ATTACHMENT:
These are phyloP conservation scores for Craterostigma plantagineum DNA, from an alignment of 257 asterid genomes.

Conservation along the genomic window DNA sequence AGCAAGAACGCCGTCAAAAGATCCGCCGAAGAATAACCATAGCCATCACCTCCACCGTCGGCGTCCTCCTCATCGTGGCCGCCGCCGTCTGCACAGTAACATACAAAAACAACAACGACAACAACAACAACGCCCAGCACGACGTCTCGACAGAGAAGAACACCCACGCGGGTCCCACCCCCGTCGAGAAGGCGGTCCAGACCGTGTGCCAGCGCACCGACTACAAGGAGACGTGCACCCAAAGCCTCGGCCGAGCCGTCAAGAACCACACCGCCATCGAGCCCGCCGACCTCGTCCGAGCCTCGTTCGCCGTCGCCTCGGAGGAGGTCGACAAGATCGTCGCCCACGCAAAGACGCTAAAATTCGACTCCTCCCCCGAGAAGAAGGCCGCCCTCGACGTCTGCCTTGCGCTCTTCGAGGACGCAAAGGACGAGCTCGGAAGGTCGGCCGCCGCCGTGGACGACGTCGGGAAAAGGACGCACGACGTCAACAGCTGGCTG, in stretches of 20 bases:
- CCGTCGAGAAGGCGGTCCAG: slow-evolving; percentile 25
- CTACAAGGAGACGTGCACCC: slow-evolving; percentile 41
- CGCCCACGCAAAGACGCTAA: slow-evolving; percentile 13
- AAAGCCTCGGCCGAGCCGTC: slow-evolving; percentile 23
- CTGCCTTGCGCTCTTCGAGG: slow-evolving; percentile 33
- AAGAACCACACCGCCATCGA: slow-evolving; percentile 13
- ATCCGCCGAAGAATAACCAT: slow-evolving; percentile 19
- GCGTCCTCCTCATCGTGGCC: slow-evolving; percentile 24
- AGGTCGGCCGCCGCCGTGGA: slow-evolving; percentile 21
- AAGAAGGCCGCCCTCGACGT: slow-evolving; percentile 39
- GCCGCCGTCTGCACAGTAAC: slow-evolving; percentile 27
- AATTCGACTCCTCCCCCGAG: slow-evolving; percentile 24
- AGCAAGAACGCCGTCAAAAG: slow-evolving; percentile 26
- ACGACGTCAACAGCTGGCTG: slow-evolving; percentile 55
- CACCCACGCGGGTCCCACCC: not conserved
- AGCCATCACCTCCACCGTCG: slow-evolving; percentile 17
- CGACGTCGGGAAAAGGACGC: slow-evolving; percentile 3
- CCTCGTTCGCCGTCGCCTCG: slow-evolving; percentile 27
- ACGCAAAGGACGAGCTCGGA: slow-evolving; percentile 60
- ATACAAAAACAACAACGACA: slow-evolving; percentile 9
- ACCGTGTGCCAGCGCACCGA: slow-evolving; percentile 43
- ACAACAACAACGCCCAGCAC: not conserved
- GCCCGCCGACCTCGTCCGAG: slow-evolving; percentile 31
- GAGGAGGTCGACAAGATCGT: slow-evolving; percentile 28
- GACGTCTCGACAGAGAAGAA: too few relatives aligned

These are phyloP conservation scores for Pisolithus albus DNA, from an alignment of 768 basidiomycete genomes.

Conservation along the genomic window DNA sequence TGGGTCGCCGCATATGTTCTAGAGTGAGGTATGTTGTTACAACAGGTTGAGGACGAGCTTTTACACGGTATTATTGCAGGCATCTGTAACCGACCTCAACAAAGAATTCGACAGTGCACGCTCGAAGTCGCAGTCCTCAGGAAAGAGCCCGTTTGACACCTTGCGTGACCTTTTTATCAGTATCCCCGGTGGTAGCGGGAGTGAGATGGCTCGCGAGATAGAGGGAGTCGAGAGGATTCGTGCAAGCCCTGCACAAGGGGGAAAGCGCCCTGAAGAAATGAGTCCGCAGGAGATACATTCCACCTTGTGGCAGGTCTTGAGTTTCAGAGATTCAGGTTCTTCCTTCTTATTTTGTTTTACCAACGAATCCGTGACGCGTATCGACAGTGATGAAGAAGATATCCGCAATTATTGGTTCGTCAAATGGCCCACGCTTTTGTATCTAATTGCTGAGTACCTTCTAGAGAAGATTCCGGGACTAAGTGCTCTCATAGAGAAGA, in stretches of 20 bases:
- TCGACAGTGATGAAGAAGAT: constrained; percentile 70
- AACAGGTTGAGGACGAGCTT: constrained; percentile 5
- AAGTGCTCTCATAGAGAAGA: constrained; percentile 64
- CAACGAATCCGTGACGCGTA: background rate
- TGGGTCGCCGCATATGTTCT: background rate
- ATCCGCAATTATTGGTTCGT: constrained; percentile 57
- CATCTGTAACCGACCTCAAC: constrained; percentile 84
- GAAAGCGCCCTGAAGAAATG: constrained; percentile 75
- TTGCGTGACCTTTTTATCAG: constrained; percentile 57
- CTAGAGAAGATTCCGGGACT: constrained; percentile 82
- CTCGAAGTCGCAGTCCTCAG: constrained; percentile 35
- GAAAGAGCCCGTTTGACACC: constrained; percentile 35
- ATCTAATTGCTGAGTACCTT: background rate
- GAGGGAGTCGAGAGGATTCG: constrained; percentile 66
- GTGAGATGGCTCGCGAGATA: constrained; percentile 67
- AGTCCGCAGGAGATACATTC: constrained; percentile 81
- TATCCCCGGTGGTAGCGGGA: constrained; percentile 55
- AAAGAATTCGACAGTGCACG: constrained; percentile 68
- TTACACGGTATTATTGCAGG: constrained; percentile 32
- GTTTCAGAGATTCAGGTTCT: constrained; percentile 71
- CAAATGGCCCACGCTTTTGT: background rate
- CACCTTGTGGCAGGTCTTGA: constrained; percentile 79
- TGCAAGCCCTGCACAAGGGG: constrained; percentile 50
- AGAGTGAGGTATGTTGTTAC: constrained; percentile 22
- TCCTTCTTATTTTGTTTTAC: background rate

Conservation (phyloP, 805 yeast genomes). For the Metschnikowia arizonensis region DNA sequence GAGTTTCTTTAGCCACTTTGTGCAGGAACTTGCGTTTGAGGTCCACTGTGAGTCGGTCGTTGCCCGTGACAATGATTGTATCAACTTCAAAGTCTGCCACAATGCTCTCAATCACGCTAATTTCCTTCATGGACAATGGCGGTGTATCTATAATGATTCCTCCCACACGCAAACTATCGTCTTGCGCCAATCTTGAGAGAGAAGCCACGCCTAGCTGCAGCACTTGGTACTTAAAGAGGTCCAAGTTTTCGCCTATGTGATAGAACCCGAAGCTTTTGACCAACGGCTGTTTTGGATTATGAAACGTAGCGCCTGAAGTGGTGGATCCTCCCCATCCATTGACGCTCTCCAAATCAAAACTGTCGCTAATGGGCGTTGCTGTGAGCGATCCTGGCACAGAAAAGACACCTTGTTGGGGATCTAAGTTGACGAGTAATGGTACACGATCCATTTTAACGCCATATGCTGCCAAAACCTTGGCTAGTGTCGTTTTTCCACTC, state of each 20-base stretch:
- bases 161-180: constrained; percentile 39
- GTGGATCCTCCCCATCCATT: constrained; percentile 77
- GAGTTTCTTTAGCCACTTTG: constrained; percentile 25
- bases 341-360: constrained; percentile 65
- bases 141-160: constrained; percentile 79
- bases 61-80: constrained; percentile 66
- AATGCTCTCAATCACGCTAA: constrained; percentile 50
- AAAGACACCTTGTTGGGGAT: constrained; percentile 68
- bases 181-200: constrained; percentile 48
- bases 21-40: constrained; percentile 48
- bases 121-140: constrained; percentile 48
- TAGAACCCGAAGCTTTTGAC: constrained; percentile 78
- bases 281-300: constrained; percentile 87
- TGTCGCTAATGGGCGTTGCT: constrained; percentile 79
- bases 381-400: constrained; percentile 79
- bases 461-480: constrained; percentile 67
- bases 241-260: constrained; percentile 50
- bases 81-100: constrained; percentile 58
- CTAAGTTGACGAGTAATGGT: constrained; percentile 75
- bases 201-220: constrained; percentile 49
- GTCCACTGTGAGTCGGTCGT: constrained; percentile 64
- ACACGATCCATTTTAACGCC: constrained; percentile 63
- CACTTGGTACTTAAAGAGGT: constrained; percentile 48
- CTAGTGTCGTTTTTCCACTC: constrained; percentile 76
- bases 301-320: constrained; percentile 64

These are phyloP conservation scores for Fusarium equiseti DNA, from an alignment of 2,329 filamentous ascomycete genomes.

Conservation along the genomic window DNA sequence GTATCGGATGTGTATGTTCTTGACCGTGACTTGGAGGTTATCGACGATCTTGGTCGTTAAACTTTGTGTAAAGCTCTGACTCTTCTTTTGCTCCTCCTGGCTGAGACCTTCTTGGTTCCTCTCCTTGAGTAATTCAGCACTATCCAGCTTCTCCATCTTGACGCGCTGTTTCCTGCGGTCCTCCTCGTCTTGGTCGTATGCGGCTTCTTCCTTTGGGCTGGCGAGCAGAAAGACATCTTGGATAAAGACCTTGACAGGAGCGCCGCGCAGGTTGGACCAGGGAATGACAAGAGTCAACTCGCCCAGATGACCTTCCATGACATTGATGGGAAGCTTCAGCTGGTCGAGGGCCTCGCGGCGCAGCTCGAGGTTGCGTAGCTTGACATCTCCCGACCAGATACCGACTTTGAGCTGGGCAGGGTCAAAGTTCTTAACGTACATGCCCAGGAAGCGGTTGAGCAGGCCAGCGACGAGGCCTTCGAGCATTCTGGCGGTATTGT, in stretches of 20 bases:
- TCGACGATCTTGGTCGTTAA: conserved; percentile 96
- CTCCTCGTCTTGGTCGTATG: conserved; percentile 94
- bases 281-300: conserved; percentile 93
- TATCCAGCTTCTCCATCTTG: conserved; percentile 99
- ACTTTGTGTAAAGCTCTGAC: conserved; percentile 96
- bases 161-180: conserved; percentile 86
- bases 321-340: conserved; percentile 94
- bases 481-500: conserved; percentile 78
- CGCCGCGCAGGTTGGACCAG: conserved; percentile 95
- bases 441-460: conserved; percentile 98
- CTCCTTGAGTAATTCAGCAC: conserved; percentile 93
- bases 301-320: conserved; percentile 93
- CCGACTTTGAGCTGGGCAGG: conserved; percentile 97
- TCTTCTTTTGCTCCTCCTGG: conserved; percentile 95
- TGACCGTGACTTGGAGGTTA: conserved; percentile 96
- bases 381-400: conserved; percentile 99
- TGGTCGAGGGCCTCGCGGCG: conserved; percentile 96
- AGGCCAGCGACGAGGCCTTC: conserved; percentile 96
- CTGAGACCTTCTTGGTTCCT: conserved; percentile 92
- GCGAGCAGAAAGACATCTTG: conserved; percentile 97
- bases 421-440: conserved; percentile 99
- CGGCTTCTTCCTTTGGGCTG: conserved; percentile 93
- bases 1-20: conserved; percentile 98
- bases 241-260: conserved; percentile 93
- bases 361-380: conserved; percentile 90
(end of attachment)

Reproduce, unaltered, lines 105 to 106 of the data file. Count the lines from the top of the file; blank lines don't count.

- bases 1-20: conserved; percentile 98
- bases 241-260: conserved; percentile 93